The labor dispute that caused massive bottlenecks at the ports of Los Angeles and Long Beach last year not only interrupted the economy, it also hurt efforts to clean the air.
The good news is that Long Beach’s annual report card on pollution released earlier this month shows the air is significantly cleaner than it was in 2005, a Long Beach Press Telegram article reports. However, the port backslid slightly between 2014 and 2015. Port officials say one big reason for the dirtier air is the 2.6 million hours big rigs and massive ships spent idle running their diesel engines as they waited in long lines for others to unload during the work slowdown.
“This highlights for us the continuing challenge to make sure we focus on these strategies on how we can make progress and move forward,” said Heather Tomley, director of environmental planning at the Port of Long Beach, in the Press Telegram article.
A report prepared by Seacrest Consulting Group highlighted an overall improvement in cutting emissions since 2005, when the port created goals to reduce the amount of harmful pollution. Emissions of particulate matter have fallen 84 percent since 2005. Another potentially harmful pollutant, the particle-forming sulfur oxide, decreased by 97 percent over 11 years, according to the report.
Port authorities attribute the overall reduction in emissions to a series of federal, state and port-centered initiatives, including the ports’ creation of incentives for vessel owners to slow down when pulling into the port. The initiatives allow ships to plug in for power instead of idling and sending pollutants into the air.
Despite the improvements, the ports of Los Angeles and Long Beach are the single largest fixed source of air pollution in Southern California. And the region continually fails to meet federal ozone standards.
“The ports are not moving fast enough,” Nidia Erceg, deputy policy director at Coalition for Clean Air, says in the Press Telegram article. She notes that a recent study found more than 2,000 Southern Californians die each year from polluted air.
“Those are the numbers that shock me,” Erceg says. “There are opportunities to make change here.”
In nearby Los Angeles, Mayor Eric Garcetti has appointed an advisory panel tasked with reducing air pollution from the Port of Los Angeles by expanding the use of zero-emissions technology. The 10-member Sustainable Freight Advisory Board, made up of representatives from industry, environmental groups, labor and air quality agencies, will advise the city-owned port on how to work with manufacturers to develop and deploy cleaner trucks, trains, ships and cargo-handling equipment, the Los Angeles Times reports.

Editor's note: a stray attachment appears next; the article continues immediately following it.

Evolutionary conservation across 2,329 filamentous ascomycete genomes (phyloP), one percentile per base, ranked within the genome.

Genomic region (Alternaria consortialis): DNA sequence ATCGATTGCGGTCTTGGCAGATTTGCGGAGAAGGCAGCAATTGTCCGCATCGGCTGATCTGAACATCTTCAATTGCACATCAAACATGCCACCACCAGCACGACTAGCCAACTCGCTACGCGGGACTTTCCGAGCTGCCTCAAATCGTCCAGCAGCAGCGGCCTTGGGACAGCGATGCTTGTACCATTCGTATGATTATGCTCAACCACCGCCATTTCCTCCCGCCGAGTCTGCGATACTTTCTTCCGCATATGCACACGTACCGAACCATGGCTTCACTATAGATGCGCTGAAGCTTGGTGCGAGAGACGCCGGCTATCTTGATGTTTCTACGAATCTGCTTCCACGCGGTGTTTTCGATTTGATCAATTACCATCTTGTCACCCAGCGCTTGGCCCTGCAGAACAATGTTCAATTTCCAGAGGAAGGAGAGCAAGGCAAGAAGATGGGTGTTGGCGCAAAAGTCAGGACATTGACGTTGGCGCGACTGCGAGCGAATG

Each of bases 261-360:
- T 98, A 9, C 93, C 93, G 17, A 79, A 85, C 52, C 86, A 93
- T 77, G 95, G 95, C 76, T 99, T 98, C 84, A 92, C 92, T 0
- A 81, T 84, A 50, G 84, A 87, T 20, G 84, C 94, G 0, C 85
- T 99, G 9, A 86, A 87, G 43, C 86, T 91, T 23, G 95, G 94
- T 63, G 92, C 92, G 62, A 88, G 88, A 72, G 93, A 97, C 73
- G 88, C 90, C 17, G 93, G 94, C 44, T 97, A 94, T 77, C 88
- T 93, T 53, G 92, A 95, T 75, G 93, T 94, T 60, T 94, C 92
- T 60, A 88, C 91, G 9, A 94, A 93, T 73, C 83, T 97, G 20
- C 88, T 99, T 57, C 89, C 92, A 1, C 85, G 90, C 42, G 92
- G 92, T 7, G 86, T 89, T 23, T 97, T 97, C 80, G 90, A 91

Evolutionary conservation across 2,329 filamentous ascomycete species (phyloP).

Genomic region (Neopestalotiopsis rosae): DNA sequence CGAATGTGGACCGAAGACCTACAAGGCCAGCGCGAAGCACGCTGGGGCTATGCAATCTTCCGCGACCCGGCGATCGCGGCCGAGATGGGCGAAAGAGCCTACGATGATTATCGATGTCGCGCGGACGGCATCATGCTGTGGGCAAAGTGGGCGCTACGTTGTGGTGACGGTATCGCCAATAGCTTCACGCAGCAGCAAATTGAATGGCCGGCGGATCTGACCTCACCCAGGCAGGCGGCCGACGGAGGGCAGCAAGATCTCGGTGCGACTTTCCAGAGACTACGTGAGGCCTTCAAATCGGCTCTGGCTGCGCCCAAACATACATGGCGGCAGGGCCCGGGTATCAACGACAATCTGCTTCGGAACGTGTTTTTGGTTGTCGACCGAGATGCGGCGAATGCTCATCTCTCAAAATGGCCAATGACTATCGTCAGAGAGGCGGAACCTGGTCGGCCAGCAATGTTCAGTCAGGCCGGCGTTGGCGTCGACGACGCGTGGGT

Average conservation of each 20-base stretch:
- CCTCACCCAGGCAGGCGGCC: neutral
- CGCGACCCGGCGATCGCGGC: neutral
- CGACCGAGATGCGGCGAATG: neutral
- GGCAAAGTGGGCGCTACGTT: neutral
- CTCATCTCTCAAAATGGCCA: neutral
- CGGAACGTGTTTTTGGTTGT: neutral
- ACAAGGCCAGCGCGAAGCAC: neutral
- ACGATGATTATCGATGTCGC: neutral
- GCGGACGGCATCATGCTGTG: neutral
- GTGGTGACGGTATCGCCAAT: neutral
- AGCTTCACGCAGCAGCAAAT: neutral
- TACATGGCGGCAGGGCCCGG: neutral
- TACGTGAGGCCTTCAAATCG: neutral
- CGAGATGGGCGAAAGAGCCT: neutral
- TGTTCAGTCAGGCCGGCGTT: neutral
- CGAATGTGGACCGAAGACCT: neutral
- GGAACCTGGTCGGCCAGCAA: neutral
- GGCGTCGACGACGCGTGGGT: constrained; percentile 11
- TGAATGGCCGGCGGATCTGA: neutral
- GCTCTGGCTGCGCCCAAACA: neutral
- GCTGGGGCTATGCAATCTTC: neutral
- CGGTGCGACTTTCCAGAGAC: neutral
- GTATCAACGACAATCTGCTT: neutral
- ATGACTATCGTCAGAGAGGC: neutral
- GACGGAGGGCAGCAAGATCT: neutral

The air pollution is “an unacceptable price to pay for a bustling port, but we don’t have to choose between one or the other,” Garcetti said at a news conference at a port terminal. “We can have healthy communities and we can have a healthy port. We can have economic growth and clean air.”
Tomley at the Port of Long Beach says the ports have done a lot of work, including getting cleaner running trucks at the ports. Next year, a state rule will require 70 percent of all container and cruise ships pulling up to the dock must plug in, which should give a further boost to clean air. That said, she notes that the easy work has been done, and technological advances are needed to make further strides.
What’s interesting is that as ports along the U.S. Gulf Coast and eastern seaboard continue expansion to accommodate expected traffic moving through the expanded Panama Canal, one would expect concerns about air quality to grow as well. Granted, the ports of Los Angeles and Long Beach see more traffic, but continued construction and increasing traffic are bound to have some impact.
Whether you are near the ports of Los Angeles or Long Beach, or another port, what are your thoughts on air quality and increasing port traffic?